Before embarking on what I knew was going to be a *BIG* summer movie, I grabbed the Kindle edition of Civil War collection (#1-7) and read it days before. I enjoyed the book and felt I was ready to make comparative notes with the movie when it came out. I won’t bother making point-for-point comparisons. It’s not required reading to understand the movie, but if you have a chance, pick up the book. It is a worthy read.
Captain America: Civil War seems only marginally about Captain America. It was a dividing of The Avengers. When The Avengers chase down Crossbones (Frank Grillo) and his team, Wanda Maximoff/Scarlet Witch causes unintentional death and destruction in Lagos which involves many allies and humanitarian workers from the country of Wakanda. The US government, with backing from the United Nations, draws up The Sokovia Accords (named for the massive showdown in Avengers: Age of Ultron.) which has the UN overseeing the operation and delegation of The Avengers team. Tony is on board, having been approached by one of the mothers of a fallen humanitarians in Sokovia. Captain America is reluctant, citing that having an organizational oversight committee would potentially reduce their efficacy as a team.
At the UN meeting for the signing, the building is bombed, killing the king of Wakanda, T’chaka.
When the bomber is identified as Bucky Barnes, AKA The Winter Soldier, the king’s son, T’Challa vows retribution.
That is just the tip of this massive iceberg. There were a few small pacing issues: the initial interaction between Tony Stark and Peter Parker (played by newcomer Tom Holland) went on a bit long, especially when you figure that Peter is one of the smarter characters in the Marvel Universe, on par with Vision, Scott Lang, Ultron, and Doctor Strange. The movie also touches on the beginning of a relationship between Wanda Maximoff/Scarlet Witch (Elizabeth Olsen) and Vision (Paul Bettany) as well as bringing Scott Lang/Antman (Paul Rudd) into the MCU fold since his standalone movie in 2015.
Marvel Studios did not pull any punches when it came to stunts and keeping the action going. For every 5 minutes of Tony talking, there seemed to be 10 minutes of Cap and crew running and trying to stop the newest threat, Helmut Zemo, who has been orchestrating the dissolution of the Avengers.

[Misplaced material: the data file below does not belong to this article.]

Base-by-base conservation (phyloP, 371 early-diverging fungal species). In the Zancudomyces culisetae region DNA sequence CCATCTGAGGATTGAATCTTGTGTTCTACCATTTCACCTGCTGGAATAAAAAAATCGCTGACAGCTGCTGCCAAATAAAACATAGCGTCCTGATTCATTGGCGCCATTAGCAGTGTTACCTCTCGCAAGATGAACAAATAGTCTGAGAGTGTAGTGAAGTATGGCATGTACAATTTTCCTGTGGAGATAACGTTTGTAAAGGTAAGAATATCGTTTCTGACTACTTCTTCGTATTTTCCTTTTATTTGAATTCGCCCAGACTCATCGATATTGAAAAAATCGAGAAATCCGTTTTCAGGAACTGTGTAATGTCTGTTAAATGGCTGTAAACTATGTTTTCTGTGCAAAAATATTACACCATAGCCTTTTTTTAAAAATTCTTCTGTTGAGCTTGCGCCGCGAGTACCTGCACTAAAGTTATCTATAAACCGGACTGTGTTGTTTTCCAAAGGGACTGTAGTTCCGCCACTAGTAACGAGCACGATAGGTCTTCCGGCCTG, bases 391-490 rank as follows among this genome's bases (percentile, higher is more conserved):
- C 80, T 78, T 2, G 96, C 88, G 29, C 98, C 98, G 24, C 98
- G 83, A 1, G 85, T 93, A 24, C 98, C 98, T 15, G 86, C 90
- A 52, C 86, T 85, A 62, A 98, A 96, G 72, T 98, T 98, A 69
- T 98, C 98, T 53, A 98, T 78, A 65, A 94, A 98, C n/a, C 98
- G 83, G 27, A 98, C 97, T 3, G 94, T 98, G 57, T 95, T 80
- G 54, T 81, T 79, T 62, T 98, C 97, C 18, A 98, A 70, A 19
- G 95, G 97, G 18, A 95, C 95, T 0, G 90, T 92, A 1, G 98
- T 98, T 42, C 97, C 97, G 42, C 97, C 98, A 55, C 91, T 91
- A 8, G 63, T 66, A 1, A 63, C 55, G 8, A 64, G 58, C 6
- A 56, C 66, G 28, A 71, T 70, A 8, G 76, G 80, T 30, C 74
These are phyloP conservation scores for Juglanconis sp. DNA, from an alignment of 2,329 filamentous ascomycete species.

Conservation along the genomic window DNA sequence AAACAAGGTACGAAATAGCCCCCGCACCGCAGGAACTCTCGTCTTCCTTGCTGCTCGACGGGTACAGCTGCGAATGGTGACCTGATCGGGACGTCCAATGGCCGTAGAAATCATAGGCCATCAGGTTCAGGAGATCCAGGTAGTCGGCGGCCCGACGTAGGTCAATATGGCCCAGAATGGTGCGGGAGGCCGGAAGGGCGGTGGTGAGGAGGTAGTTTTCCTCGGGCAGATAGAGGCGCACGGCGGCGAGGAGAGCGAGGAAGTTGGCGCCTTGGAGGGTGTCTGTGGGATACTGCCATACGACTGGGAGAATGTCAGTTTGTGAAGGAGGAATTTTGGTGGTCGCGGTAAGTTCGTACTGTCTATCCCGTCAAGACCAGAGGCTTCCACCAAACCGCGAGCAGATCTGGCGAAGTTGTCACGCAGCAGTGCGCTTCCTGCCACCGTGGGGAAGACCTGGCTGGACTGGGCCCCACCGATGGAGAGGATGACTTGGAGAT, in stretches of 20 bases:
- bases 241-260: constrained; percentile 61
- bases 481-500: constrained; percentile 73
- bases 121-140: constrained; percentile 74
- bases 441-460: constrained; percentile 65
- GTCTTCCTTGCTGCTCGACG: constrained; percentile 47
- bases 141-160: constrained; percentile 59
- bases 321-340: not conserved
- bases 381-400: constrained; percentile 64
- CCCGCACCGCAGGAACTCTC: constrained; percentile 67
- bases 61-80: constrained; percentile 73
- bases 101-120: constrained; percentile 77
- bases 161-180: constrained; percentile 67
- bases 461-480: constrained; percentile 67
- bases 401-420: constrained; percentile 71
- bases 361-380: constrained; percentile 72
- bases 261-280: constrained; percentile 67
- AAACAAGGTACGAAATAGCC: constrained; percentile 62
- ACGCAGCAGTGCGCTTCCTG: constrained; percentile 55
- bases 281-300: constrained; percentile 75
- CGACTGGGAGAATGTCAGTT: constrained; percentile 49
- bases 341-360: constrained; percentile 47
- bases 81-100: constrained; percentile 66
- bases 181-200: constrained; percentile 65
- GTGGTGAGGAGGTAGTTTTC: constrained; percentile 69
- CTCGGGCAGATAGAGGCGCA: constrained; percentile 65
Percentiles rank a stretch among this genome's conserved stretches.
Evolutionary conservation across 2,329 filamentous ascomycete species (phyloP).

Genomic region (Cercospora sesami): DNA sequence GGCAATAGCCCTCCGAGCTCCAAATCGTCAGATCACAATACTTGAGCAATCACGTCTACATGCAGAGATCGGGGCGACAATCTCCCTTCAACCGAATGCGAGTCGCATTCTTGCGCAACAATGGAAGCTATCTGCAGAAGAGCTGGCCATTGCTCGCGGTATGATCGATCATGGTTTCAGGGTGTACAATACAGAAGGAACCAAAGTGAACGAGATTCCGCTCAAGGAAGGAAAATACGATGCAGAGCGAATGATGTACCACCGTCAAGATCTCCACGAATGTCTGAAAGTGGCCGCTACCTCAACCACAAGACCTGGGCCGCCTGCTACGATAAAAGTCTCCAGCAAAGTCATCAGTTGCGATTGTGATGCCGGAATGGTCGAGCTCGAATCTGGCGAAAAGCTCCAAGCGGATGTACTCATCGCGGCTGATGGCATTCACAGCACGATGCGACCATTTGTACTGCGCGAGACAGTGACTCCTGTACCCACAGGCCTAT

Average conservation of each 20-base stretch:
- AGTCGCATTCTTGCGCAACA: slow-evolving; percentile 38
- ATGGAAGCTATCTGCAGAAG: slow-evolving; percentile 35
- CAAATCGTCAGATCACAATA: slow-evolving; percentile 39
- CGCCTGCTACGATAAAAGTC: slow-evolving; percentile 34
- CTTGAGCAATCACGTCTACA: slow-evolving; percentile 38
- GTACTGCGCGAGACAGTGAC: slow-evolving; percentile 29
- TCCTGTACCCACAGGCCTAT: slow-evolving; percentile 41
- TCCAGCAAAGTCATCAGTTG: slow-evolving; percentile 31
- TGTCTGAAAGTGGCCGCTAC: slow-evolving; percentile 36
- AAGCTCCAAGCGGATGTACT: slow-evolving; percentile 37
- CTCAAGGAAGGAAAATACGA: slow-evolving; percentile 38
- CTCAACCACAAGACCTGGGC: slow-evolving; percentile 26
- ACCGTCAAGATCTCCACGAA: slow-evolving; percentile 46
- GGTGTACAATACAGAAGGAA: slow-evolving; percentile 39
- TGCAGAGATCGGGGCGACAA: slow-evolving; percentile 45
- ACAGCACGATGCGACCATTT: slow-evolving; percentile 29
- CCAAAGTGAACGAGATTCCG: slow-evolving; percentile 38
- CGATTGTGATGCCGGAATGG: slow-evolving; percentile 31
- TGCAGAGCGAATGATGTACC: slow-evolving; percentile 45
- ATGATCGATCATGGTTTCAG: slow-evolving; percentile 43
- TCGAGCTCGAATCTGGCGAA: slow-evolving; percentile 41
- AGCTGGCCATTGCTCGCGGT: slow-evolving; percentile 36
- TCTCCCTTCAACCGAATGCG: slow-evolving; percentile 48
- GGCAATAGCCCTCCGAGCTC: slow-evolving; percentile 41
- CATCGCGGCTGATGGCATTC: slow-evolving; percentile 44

I did have a couple of issues with the movie, largely that the situation that kicked it all off: Scarlet Witch accidentally diverting an explosion towards a civilian building. I understand the gravitas they tried to give in the movie and Olsen’s shock and shame performance was wonderful. I believed that *she* believed it was a heavy moment. I just didn’t feel the slack-jawed “Oh…crap…” moment that I would have if it were in the Donner Superman movies or even Gwen Stacy from Amazing Spider-man 2. (And I even knew that one was coming. All comic-readers did.) They even tried to tie in Sokovia that they did everything they could and losses were still had. It’s a tough plot to push when, as summer moviegoers, we’re desensitized to wanton destruction and The Hulk rampaging through populated office buildings.
At the end of the day, I’m starting to feel the stretched limit of superhero movies. I’ll still go see them and enjoy them, but they are so pervasive now, it’s like the announcement of a new Die Hard or Disney movie: they have my money, but nothing beats the feeling and newness from the first Iron Man or the first time all of the Avengers pulled together on screen.
All-in-all the movie was still enjoyed and I’m happy to see it again, if not buy it when it’s finally released. The movie is PG-13 largely for violence. Whereas Batman V. Superman was dark and gritty, this was still an action-filled popcorn movie you should be able to take age-appropriate kids to.
Thanks for reading,